Better Homes & Gardens – a new name on the real estate high street

by Alistair Helm in


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Recently I wrote about the new entrant to the real estate digital advertising arena in the shape of the NZME site OneRoof. It’s many years since we saw a portal vie for a place up against the two established incumbents; so it is with real estate companies in the NZ market. The fact is, there have been very few new additions to the brand line up in the past decade or two. I can count just 3 – The Joneses, who crashed and burned in 2008; then a couple of years later in 2010 Mike Pero, and at pretty much the same time Sothebys International. Both of these trading on very well-known brands – one kiwi; one international.

So we now we have the news is that there is to be a new brand to take on the Australian and New Zealand real estate market – Better Homes & Gardens Real Estate. A brand that certainly has contextual relevance, but doesn’t come with any heritage in this market or across the Tasman. First and foremost it's a media brand, a lifestyle brand; most recognised for the well-known magazine and TV channel. The key question though is, can it carve out a place in the real estate high street in New Zealand?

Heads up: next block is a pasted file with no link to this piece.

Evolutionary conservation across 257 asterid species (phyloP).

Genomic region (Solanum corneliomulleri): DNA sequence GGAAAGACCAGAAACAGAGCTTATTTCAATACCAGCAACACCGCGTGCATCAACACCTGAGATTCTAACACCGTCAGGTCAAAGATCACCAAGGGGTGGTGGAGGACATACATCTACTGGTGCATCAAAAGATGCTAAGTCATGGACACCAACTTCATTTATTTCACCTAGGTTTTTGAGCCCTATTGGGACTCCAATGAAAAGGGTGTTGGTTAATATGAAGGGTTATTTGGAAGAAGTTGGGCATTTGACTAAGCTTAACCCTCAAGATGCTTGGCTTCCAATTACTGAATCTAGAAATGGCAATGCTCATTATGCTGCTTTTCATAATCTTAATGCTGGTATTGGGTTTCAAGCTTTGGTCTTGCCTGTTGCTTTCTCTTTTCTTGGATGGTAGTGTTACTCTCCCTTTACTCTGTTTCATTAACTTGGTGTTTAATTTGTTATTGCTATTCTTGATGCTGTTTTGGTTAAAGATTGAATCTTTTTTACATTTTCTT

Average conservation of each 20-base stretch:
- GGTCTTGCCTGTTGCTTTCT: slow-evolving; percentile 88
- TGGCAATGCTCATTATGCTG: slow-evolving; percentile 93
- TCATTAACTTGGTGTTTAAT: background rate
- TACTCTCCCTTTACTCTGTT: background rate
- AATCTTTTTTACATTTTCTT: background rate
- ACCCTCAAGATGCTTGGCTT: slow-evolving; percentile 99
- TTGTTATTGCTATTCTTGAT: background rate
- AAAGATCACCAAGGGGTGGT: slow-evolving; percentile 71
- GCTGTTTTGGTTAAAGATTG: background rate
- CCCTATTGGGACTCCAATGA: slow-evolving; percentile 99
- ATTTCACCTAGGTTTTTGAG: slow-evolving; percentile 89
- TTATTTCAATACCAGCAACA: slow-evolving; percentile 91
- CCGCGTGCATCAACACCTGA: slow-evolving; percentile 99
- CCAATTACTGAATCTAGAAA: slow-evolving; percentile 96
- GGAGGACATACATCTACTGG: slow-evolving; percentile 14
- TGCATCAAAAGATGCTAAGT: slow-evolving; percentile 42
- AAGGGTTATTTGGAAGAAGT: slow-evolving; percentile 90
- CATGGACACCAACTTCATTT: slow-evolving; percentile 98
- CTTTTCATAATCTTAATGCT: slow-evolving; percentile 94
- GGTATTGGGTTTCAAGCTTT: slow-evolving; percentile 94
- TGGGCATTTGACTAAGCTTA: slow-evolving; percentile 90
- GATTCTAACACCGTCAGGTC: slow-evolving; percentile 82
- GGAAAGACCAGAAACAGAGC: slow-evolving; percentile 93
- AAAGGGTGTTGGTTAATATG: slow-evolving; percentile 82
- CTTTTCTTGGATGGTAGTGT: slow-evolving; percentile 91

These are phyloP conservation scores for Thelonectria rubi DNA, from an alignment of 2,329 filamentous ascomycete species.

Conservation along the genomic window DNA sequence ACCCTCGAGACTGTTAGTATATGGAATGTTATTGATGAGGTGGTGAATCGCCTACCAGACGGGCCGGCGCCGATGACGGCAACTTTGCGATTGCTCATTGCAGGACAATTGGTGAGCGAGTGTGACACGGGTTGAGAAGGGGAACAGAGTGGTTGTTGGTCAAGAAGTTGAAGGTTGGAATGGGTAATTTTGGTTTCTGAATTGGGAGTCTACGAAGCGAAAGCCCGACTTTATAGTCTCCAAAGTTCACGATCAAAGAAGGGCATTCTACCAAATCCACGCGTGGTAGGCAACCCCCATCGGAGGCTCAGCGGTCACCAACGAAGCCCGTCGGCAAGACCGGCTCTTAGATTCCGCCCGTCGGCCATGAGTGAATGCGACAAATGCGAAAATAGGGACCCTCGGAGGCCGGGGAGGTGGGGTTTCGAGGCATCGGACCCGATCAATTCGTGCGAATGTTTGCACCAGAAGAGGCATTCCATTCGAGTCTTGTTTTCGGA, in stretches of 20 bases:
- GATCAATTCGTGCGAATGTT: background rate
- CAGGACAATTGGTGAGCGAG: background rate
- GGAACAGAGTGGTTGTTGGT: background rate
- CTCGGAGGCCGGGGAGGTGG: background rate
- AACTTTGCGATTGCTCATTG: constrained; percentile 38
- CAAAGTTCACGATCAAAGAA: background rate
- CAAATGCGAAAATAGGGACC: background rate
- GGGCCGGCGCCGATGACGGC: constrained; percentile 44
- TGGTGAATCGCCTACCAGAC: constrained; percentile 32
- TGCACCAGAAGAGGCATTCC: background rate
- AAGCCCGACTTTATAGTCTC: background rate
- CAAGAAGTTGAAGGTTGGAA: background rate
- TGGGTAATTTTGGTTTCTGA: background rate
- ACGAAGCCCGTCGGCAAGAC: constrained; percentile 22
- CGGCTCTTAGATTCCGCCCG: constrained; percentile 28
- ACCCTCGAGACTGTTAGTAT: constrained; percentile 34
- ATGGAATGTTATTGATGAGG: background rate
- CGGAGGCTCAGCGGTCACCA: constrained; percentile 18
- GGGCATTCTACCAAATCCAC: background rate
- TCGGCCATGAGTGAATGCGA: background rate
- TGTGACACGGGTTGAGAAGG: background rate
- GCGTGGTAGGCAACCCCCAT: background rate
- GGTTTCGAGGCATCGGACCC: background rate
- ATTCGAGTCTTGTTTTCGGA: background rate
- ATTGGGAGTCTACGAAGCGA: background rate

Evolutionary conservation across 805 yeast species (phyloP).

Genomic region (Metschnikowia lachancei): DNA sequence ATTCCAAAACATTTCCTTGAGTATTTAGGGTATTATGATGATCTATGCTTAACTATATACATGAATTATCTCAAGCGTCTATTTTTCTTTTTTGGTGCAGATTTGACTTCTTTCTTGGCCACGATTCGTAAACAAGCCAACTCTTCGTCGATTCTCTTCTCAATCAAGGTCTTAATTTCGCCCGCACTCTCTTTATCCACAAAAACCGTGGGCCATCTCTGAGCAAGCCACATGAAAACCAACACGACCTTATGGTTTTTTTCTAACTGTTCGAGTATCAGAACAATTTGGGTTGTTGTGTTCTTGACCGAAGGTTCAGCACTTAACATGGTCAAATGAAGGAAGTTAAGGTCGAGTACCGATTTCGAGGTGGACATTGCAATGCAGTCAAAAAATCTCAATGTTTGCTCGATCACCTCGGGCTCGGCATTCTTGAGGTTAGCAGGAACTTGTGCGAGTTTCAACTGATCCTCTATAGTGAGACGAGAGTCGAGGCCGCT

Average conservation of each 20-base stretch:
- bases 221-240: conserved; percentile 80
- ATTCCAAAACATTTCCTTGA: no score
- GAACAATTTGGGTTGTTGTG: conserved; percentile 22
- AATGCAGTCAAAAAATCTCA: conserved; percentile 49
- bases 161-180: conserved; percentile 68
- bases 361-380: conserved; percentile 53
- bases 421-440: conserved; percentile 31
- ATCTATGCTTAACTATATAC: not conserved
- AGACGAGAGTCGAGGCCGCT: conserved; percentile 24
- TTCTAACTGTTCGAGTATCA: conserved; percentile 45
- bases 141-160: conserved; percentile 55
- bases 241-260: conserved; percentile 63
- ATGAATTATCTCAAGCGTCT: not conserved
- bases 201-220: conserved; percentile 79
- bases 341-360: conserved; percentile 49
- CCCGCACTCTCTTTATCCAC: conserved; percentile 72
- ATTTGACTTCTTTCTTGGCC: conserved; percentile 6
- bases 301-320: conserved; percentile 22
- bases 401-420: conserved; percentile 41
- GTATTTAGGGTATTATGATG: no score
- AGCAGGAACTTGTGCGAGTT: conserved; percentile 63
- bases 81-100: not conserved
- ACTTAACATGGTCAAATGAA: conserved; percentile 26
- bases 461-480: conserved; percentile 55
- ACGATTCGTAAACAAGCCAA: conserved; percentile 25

To answer that question you have to dig a little deeper behind the name to look at the organisation that is driving it.  

Better Homes & Gardens Real Estate began life in the US in the 1970’s as a classic brand ‘line extension’ from the original magazine which dates back to the 1920’s. The magazine has been a stable of the Meredith Corporation; a major media company that earlier this year acquired Time Inc for US$2.8bn. The operation of the real estate business ran for 30 years under differing operational management before the brand name was licensed to Realogy, the largest US real estate conglomerate. Realogy Holdings Corporation operates a number of brands in the US and International markets including Century 21, Coldwell Banker, The Corcoran Group and Sothebys International. It is a huge corporation with over 190,000 sales agents in the US and around 100,000 in more than 116 countries around the globe.

The core principle of Better Homes & Gardens Real Estate is to leverage the essence of the parent brand that speaks to people’s aspiration to a lifestyle epitomised in the magazine and then capture that dream through the process of buying or selling a home. This promotional video on the brand's US website embodies this brand principle.

The company has grown to a significant scale in the US market over what has been a fairly short period of time. A lot of the credit for this success can be attributed to the founding CEO Sherry Chris, who I have seen at numerous industry conferences over the years. She is an impressive individual as well as real industry icon. She has driven innovation and technology through the organisation to create a tremendous business.